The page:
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In January 1998 leading scholars from Europe, the United States, and Israel in the fields of medieval encyclopedias (Arabic, Latin and Hebrew) and medieval Jewish philosophy and science gathered together at Bar-Ilan University in Ramat-Gan, Israel, for an international conference on medieval Hebrew encyclopedias of science and philosophy. The primary purpose of the conference was to explore and define the structure, sources, nature, and characteristics of the medieval Hebrew encyclopedias of science and philosophy. This book, the first to devote itself to the medieval Hebrew encyclopedias of science and philosophy, contains revised versions of the papers that were prepared for this conference. This volume also includes an annotated translation of Moritz Steinschneider's groundbreaking discussion of this subject in his Die hebraeischen Übersetzungen. The Medieval Hebrew Encyclopedias of Science and Philosophy will be of particular interest to students of medieval philosophy and science, Jewish intellectual history, the history of ideas, and pre-modern Western encyclopedias.
Category: Philosophy

The Dialectic Of The Holy

Author : Robert E. Meditz
ISBN : 9783110432770
Genre : Religion
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This is the first published book-length treatment on Paul Tillich and Judaism, which is a neglected aspect of Tillich’s thought. It has three compelling features. First, pivotal biographical details show the importance of Judaism for Tillich, and that he ardently opposed anti-Semitism before WWII and after the Holocaust. Second, Tillich’s theological method is examined in key primary sources to show how he maintains continuity between Judaism and Christianity. The primary source analysis includes his 1910 and 1912 dissertations on Schelling, the 1933 The Socialist Decision, the 1952 Berlin lectures on “the Jewish Question,” and his final public lecture on the importance of the history of religion for systematic theology. Particular attention is paid to his dialectical and theological history of religion. Third, Tillich’s positive theology of Judaism contrasts sharply with the many complex, negative ways in which Judaism is portrayed in Western thought. This contributes significantly to our understanding the evolving history of Christian anti-Judaism.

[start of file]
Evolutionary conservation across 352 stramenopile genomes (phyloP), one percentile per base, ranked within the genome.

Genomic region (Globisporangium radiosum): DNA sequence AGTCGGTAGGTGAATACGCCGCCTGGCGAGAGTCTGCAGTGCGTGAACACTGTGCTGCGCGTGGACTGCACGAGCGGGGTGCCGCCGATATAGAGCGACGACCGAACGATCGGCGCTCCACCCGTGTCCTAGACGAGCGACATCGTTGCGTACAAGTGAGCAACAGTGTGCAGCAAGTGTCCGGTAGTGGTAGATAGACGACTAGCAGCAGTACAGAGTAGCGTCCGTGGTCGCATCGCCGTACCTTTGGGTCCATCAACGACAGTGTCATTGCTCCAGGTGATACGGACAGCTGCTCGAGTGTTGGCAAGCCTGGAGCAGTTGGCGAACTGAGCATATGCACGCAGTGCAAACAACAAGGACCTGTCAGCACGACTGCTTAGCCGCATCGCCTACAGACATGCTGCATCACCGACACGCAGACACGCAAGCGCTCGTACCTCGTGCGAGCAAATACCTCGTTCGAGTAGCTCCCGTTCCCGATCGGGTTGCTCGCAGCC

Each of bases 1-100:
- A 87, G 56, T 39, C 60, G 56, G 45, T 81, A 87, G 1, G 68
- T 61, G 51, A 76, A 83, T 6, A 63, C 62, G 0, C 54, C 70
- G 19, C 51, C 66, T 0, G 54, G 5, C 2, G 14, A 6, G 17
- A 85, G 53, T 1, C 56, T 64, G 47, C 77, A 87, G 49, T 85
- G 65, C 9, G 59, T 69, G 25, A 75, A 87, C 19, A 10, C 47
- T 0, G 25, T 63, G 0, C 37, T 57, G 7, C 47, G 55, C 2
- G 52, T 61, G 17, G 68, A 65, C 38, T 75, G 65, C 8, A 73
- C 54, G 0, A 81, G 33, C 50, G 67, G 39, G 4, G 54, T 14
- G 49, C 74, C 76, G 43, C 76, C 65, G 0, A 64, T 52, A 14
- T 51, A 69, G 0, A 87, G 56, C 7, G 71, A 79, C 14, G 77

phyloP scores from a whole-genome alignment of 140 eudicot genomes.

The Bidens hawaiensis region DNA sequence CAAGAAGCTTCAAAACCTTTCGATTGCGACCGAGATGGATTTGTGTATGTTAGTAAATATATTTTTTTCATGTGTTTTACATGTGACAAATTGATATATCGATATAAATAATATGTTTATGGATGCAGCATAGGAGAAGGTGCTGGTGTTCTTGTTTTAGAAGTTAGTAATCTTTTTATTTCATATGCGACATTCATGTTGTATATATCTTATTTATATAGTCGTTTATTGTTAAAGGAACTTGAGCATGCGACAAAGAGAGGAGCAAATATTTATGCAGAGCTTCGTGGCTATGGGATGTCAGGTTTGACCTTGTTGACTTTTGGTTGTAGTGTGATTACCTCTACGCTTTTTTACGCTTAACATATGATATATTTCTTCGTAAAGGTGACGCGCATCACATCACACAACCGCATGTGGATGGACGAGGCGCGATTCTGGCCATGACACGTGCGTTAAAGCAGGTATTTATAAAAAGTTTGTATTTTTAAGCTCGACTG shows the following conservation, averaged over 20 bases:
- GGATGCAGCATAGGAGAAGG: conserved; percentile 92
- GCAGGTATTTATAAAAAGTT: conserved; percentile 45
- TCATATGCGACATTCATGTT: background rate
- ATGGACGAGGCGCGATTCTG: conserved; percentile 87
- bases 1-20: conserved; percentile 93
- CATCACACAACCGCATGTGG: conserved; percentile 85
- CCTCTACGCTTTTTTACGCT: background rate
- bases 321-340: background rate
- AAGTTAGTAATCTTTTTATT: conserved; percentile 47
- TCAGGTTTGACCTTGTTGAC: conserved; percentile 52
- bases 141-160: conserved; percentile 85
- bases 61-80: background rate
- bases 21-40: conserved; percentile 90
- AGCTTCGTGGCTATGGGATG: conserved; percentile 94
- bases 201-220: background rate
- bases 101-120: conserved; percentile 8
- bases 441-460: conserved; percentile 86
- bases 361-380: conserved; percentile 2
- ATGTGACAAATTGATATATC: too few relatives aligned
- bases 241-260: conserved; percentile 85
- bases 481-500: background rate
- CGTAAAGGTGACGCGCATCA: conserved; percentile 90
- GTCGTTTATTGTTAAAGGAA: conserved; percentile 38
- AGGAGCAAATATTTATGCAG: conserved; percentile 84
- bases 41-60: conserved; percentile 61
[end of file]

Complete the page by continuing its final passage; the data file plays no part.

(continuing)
Category: Religion

What S Divine About Divine Law

Author : Christine Hayes
ISBN : 9780691176253
Genre : History